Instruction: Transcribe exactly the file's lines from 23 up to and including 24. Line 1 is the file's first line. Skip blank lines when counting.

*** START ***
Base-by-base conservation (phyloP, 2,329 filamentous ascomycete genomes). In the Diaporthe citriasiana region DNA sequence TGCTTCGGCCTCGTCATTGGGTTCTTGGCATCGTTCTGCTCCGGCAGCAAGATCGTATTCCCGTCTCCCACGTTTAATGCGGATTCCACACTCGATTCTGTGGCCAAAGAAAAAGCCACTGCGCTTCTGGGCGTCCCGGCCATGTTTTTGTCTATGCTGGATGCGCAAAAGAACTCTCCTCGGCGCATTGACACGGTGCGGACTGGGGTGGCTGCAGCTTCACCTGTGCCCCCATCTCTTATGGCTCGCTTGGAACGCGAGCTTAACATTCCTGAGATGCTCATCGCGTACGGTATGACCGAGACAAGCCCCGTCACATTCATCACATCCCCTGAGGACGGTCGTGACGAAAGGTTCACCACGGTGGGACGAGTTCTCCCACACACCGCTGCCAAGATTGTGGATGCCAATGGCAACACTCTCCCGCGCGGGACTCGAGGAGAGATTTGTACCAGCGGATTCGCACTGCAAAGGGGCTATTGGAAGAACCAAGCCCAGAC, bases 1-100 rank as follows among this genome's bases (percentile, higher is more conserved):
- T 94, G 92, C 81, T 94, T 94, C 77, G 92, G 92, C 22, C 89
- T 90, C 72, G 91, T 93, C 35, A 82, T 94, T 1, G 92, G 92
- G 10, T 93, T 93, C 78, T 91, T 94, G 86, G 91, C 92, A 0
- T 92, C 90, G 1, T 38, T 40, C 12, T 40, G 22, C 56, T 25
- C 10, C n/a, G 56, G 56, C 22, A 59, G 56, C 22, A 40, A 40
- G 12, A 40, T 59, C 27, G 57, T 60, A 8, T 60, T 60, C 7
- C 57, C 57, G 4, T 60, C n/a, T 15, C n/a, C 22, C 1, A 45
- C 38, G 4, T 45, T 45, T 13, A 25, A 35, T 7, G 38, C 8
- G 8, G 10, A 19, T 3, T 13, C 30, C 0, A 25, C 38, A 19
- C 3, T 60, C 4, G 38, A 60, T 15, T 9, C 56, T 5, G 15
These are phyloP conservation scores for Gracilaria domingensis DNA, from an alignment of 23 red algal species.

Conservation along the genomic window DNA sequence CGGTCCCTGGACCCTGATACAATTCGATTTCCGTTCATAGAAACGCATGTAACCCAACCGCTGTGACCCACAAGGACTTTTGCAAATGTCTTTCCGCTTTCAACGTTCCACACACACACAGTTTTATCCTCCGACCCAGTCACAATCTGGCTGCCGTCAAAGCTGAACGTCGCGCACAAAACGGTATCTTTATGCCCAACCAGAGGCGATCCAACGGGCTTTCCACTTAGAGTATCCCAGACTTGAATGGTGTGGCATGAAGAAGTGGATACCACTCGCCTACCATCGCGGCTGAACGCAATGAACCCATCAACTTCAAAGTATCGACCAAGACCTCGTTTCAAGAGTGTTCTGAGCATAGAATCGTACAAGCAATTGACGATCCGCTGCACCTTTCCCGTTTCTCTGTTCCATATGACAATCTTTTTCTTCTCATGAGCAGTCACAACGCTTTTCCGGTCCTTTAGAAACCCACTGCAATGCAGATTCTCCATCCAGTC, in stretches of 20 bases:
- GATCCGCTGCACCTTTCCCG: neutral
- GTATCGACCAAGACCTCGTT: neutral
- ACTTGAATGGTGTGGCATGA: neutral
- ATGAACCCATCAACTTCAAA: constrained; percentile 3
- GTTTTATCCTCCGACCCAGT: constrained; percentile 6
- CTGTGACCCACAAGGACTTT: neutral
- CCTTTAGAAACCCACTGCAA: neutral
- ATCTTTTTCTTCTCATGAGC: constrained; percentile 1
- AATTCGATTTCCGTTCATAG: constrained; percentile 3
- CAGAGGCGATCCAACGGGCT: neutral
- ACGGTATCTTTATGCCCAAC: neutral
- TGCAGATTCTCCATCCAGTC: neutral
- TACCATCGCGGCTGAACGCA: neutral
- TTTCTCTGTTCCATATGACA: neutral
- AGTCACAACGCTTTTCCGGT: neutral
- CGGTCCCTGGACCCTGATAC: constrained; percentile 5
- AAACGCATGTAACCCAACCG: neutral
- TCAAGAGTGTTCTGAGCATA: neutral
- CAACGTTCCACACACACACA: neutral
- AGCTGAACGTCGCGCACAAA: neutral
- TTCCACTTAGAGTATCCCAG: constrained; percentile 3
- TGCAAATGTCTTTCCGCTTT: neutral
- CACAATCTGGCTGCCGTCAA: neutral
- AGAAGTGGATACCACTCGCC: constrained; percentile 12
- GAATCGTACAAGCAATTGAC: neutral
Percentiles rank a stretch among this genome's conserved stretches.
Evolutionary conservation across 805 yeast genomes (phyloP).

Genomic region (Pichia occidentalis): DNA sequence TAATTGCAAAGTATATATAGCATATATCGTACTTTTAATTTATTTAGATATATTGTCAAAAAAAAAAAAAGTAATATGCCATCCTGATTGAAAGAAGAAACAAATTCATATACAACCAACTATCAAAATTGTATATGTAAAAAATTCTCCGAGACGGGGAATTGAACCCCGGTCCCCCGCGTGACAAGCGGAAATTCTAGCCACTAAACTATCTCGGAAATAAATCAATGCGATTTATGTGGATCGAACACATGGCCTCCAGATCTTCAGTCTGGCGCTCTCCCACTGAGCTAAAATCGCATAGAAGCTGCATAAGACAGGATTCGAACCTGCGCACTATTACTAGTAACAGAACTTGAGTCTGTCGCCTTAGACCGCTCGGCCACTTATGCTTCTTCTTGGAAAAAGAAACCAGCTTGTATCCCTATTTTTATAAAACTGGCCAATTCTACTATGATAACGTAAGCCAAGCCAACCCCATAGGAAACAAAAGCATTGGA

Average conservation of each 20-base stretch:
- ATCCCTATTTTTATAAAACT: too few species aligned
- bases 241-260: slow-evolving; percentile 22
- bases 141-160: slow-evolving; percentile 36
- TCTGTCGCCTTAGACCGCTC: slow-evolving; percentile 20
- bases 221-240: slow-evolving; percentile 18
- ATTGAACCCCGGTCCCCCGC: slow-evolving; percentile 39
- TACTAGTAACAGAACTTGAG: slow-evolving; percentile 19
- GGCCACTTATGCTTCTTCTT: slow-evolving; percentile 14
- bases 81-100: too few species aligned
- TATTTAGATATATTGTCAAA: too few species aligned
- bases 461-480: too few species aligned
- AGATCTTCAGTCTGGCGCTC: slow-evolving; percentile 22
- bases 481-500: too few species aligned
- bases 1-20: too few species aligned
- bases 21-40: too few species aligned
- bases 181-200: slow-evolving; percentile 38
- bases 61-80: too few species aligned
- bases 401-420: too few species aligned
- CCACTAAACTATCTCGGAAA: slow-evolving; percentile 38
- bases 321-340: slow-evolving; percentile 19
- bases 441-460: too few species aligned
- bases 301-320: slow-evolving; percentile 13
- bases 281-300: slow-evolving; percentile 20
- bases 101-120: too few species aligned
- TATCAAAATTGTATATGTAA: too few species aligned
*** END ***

- CAGAGGCGATCCAACGGGCT: neutral
- ACGGTATCTTTATGCCCAAC: neutral